Any global deal means significant mitigation measures. Strangely, over the years, improved energy efficiency has been neglected or downplayed even though study after study has shown its cost-effective potential. Richard Black writes a good article on the BusinessGreen website that a global climate deal will boost investment in ‘low carbon stuff’.
What could a Paris climate deal do for energy efficiency?
Logically, a deal at this December’s UN climate summit in Paris should lead to different stuff being built, compared with a future without a climate deal. (Practically, that’s largely how climate change gets dealt with – building low-carbon stuff rather than high-carbon stuff.)
And much of that stuff should be lower-carbon simply because it uses energy more efficiently. Most developing country plans for decarbonising their economies rely heavily on reducing energy waste so every joule goes further – and why not, it’s a sensible strategy, with wins for energy security, cost and carbon emissions.
The UN climate convention’s boffins have just analysed the potential place for energy efficiency improvements in urban environments worldwide to restrain climate change. By implication, what they’re also looking at is the possible opportunity for the energy efficiency industry of a low-carbon deal.
And while the experts don’t come up with concrete numbers for the added value compared with progress expected without a climate deal, the analysis is still interesting.
Last year, the IEA concluded the global market in energy efficiency goods and services was worth $310bn per year, and noted that many countries now see it as their “first fuel” when contemplating a low-carbon transition.
The IEA also says that if governments agree a deal to keep atmospheric levels of carbon dioxide below 450 parts per million, that will create a market for energy efficiency investments totalling $8.1-11.2tr over 15 years – an average of $540-747bn per year.
So that deal, already, would double the size of the global market.
And the range of the market is of course wide, including buildings, appliances and transport.
In its analysis, the UN climate convention (UNFCCC) remarks that new incentives will be needed to drive this upscaling.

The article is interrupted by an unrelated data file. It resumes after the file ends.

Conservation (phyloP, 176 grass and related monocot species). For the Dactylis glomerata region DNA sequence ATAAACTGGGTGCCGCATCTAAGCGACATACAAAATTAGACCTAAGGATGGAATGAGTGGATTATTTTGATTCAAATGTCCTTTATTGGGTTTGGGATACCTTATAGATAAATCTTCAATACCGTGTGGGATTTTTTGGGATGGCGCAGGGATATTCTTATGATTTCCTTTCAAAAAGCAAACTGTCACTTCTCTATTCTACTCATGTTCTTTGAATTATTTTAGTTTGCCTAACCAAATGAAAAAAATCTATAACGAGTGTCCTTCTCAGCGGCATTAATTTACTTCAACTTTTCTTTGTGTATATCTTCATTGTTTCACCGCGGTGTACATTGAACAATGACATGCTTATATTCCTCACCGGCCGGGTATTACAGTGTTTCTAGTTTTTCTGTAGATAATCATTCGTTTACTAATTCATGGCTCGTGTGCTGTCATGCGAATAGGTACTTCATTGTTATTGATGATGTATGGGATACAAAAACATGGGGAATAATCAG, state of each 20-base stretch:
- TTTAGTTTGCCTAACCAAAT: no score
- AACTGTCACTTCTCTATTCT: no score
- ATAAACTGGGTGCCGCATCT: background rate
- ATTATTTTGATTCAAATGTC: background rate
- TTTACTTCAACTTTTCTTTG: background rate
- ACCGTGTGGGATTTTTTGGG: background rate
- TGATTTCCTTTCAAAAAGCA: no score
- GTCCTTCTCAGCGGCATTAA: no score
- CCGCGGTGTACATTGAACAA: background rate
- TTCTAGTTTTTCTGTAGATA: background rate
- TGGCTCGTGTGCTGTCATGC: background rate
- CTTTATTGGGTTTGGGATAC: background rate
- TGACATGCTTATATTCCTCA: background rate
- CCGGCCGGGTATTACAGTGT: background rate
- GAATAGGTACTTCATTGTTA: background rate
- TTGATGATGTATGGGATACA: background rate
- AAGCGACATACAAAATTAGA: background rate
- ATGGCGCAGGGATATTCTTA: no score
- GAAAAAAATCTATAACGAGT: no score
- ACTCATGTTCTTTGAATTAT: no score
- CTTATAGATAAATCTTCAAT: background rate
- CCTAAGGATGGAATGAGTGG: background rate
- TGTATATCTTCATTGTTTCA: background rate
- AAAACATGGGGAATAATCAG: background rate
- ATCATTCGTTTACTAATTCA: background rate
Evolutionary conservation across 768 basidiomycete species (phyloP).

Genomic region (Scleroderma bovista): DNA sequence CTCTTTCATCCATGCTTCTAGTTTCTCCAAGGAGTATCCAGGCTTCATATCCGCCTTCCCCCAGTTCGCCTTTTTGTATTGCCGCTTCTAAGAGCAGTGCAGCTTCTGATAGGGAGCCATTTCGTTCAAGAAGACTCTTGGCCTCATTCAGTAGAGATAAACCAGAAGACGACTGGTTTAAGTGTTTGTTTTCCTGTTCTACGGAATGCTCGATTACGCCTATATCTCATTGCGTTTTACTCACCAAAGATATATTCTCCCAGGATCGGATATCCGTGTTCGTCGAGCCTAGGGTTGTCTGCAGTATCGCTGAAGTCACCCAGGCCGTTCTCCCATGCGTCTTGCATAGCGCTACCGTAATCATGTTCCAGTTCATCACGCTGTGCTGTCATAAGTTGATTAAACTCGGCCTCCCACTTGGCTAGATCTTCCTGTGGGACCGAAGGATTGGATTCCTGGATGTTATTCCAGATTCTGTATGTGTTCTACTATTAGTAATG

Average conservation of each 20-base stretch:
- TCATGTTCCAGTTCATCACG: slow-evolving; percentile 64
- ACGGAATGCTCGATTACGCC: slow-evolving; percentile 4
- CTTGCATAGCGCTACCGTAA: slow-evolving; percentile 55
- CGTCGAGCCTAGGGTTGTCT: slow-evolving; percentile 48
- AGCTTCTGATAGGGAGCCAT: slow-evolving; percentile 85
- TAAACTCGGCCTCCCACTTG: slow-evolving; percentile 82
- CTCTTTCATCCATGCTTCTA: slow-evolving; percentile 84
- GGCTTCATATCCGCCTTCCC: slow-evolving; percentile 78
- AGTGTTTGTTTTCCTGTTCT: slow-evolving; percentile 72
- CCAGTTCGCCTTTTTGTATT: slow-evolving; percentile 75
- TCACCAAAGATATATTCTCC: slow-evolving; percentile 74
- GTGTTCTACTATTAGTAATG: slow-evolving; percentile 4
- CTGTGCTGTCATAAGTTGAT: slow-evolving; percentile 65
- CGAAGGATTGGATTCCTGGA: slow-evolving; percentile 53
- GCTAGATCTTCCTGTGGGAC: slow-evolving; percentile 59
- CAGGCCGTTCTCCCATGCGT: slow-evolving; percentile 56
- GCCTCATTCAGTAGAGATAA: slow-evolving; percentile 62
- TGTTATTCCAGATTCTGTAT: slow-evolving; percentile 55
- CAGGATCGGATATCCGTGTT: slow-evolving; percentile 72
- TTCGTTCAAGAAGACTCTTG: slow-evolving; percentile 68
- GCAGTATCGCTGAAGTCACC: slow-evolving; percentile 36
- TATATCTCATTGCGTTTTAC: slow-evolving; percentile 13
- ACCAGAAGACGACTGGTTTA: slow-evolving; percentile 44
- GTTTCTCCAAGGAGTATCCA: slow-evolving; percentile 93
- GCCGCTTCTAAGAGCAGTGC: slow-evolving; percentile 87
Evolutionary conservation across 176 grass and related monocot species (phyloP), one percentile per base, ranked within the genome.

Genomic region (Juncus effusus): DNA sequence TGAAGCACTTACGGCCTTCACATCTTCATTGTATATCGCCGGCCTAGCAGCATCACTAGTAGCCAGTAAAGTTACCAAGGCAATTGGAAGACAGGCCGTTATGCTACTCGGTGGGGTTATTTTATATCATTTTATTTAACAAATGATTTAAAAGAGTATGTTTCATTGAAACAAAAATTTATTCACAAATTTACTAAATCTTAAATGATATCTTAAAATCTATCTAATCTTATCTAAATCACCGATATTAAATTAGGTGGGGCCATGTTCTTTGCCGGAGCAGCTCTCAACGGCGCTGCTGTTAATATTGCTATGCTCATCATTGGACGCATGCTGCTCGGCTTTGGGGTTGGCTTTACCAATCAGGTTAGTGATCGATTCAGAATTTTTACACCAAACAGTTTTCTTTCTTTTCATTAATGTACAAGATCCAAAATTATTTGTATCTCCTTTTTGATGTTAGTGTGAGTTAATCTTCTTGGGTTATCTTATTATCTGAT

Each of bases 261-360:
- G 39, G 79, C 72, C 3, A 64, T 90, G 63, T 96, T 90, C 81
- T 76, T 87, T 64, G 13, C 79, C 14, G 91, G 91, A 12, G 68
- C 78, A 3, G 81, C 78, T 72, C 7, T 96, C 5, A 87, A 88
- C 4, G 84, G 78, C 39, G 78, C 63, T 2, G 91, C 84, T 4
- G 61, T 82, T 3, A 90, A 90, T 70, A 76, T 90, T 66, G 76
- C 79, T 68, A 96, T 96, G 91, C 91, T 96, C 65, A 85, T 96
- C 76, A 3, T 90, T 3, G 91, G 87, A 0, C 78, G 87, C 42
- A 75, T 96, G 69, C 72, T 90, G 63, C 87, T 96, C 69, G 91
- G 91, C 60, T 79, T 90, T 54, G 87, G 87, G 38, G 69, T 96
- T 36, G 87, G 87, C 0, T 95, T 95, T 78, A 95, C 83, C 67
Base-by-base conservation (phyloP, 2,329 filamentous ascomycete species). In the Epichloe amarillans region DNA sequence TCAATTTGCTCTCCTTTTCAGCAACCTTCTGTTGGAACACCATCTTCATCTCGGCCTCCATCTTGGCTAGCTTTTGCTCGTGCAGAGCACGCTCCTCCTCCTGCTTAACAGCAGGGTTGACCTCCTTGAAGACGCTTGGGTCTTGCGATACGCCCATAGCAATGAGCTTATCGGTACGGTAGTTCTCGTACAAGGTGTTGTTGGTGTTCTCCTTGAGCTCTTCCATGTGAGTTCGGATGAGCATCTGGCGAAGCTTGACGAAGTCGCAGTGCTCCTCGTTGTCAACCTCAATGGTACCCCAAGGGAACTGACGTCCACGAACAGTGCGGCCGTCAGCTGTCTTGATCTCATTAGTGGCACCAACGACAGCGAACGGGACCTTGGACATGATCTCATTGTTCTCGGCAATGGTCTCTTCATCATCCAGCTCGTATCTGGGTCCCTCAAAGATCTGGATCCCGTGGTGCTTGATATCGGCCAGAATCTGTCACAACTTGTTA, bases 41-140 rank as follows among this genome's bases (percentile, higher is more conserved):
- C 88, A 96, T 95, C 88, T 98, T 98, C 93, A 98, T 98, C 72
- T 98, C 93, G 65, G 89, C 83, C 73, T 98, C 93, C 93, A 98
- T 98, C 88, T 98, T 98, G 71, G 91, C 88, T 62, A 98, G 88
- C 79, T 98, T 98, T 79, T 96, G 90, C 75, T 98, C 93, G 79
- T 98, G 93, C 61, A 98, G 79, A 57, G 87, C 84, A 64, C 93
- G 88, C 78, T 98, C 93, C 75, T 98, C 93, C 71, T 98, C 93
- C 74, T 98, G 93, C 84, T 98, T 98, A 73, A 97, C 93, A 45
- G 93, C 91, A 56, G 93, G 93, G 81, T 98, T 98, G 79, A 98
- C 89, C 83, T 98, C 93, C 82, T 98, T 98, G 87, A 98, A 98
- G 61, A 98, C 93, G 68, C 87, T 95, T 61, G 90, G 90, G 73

Perhaps oddly, it doesn’t explicitly mention regulation, even though respected economists such as Professor Michael Grubb argue this has proven to be an effective driver for energy efficiency improvements. Nor does it mention behavioural factors.
But it does highlight the role for economic sticks and carrots, including taxes and fees on one side, and subsidies and grants on the other.
Somewhat ironically given recent post-VWgate revelations, it also mentions the valuable role of energy labelling for appliances. (Presumably the update will mention the importance of authorities mandating test and inspection regimes that keep manufacturers honest.)
So – a doubling of the global market from a 450ppm CO2 climate deal.
However, governments are not pursuing that deal – they’re after a tighter one capable of keeping global warming below 2 Celsius since pre-industrial times. The details are a bit anoraky but in essence it means keeping CO2 concentrations some way below 450ppm because we’re also putting other greenhouse gases into the atmosphere.
Which suggests that even greater opportunities for energy efficiency may lie ahead if governments eventually reach that deal.
It won’t come in December – but within the climate change community, the hope is that a Paris deal will accelerate investments in low-carbon stuff, which will then make it easier for governments to tighten the deal, and so on.
Two other factors are worth looking at here. One is where the big opportunities will lie. There’s no map readily available but some conclusions are easily made.
One derives naturally from the New Climate Economy observation that the cities of the fast-developing world hold the key to a successful low-carbon transition. It’s here that most of estimated $90tr invested in stuff over the next 15 years will go. Or, as India’s climate plan submitted to the UNFCCC puts it: “More than half of the India of 2030 is yet to be built.” India’s submission includes three pages on plans to make energy use more efficient in houses, transport and businesses.
Meanwhile, China’s plan to cut emissions intensity (carbon emissions per unit of GDP) by 60-65 per cent (from 2005 levels) by 2030 hinges largely on using energy more efficiently; and the IEA calculates that of all countries, China has the biggest potential for reducing emissions this way.
The second factor is that many developing country plans for introducing a low-carbon transition either hang on the West providing financial and technical help, or become more ambitious if such help is forthcoming. (By dint of having signed the UN climate convention, all developed nations have agreed that they should provide this assistance.)
For example, Bangladesh will reduce emissions from power, transport and industry by five per cent below a business-as-usual trajectory. But if it receives adequate levels of international assistance, that increases to 15 per cent. And the bigger the ambition, the bigger the market for energy efficiency and other low-carbon industries.
So the exact size of the market isn’t yet clear – it hangs on several factors, including the outcome of talks this week in Bonn, the last preparatory round before the Paris summit. Overall, things here are looking quite optimistic – and if I were in the energy efficiency business, I’d hoping they stayed that way.